A Dam’s Sluice Gates are the Key to Flood Control

If you’ve ever seen a dam on a river you probably noticed some things.  Turbulent water at the base of the dam on the downstream side.  Warning signs and some sort of a barricade (such as a chain stretched across the river held up with floats) a hundred feet or so in front of the dam on the upstream side.  Signs you would be wise to heed.  For great danger lurks beneath the surface of the water.  In that dam are underwater openings.  That have moving gates to make these openings bigger or smaller.  Sluice gates.  And you don’t want to be anywhere near these gates whenever they’re open.  For the weight of a few billion gallons of water creates a powerful force of water moving towards those gates and through the openings.  If you ever thought of diving off a small dam don’t.  You would be sucked quickly to these openings.  If they are not opened enough for your body to fit through the force of the water would hold you against the openings until you drowned.  If the opening is large enough the water will flush you through with great force and violence.  Discharging you into the turbulent water on the downstream side of the dam.

These gates are the key to flood control.  During the snowmelt runoff and heavy rains of spring we can close these gates to allow only a trickle of water flow.  Maintaining a safe river level downstream.  The excess snowmelt runoff and the rains will fill the lake or the reservoir upstream of the dam.  After the rains stop they can open the gates a little more to bring down the level of the lake or reservoir.  Without sending the river downstream above its flood stage.  If the level rises too high behind the dam the water will enter a spillway and flow over/around/through the dam.  Like an overflow in a sink.  Allowing the water to rise only to a maximum level behind the dam before spilling over/around/through the dam.  Joining that turbulent water on the downstream side.  Which you want to avoid as much as the dangers on the upstream side of the dam.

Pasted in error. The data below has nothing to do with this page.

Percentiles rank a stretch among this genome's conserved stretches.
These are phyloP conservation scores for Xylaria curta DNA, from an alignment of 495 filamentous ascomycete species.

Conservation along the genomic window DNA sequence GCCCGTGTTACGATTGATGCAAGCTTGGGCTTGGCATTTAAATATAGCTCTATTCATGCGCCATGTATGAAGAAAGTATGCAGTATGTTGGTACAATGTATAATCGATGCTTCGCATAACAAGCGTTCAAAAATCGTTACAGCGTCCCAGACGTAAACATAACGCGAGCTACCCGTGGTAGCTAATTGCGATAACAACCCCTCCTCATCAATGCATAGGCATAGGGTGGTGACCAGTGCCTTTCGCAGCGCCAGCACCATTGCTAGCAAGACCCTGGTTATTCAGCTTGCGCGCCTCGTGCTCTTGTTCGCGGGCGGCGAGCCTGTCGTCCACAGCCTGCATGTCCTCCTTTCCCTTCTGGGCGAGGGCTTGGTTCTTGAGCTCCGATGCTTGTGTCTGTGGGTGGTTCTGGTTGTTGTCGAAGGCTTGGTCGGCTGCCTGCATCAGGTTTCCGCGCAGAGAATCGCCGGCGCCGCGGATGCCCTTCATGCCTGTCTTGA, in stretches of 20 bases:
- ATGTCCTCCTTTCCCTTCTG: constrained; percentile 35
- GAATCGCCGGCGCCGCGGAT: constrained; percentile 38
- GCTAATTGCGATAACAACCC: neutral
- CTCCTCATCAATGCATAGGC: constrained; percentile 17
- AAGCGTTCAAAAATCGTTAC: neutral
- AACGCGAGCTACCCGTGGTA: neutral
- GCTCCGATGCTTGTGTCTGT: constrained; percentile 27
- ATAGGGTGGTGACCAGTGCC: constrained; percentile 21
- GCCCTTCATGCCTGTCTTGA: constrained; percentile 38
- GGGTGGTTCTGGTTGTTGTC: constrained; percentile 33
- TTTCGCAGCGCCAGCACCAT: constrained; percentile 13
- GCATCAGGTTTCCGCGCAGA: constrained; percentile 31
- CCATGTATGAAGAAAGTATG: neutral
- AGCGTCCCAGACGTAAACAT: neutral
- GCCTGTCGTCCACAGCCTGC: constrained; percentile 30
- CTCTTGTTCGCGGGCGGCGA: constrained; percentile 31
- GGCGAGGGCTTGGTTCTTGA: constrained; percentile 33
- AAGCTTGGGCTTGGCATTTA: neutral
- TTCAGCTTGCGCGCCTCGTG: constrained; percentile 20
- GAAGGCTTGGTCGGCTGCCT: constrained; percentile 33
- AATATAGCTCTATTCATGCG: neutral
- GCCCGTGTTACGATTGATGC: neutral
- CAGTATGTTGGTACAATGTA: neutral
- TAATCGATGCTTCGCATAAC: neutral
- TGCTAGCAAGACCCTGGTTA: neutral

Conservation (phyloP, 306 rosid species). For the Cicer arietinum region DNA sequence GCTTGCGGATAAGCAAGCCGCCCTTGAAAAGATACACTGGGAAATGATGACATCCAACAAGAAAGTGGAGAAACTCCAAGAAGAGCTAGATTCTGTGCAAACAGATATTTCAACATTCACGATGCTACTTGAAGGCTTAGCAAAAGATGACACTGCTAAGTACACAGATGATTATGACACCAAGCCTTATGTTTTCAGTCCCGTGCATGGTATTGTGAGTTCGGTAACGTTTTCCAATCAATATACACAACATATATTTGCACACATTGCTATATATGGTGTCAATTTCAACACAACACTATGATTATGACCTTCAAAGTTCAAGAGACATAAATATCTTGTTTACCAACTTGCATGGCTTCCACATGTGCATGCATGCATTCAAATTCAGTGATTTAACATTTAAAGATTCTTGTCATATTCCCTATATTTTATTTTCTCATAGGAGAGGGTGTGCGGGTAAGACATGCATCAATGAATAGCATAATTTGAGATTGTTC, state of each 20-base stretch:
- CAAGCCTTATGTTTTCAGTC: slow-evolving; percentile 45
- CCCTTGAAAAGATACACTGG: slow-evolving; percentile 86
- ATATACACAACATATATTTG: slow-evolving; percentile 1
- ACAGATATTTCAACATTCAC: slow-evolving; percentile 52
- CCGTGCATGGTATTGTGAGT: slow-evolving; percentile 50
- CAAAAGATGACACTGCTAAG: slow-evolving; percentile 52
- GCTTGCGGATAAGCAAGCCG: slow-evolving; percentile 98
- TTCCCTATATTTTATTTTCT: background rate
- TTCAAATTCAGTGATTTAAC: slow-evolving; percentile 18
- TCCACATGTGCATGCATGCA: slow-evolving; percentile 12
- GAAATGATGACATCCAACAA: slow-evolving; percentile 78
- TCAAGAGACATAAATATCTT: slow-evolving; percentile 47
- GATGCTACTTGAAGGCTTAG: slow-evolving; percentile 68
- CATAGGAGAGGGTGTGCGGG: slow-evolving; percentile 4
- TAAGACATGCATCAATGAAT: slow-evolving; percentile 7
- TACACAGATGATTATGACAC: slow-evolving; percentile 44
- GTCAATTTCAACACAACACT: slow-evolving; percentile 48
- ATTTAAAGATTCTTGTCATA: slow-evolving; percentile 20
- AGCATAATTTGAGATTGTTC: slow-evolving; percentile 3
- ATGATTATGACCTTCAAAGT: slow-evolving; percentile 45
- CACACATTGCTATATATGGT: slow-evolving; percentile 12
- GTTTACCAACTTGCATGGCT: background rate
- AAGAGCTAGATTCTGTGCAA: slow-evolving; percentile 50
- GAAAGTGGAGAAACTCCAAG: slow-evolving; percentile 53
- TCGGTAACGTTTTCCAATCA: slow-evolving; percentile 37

We haven’t always been successful in controlling the awesome power of water.  Some dams we’ve built have failed.  Like the Teton Dam in Idaho.  An earthen dam.  Just upstream of Wilford.  Built for flood control.  To protect the towns and farmlands downstream of the dam.  As it turned out, though, the Bureau of Reclamation did a poor job building the dam.  And the rains were heavy that year.  Raising the level behind the dam 3 feet a day instead of the designed 1 foot.  Water started leaking through the dam.  Saturating the soil making up the dam.  The water rose rapidly.  But before it could reach the spillway the dam gave way.  Sending some 80 billion gallons of water rushing downstream.  Wiping out Wilford.  And destroying most of Sugar City.  And Rexburg.  Causing damage as far away as 30 miles downstream in Idaho Falls.  Illustrating the awesome power of water.  And the price we pay when we don’t give it the proper respect.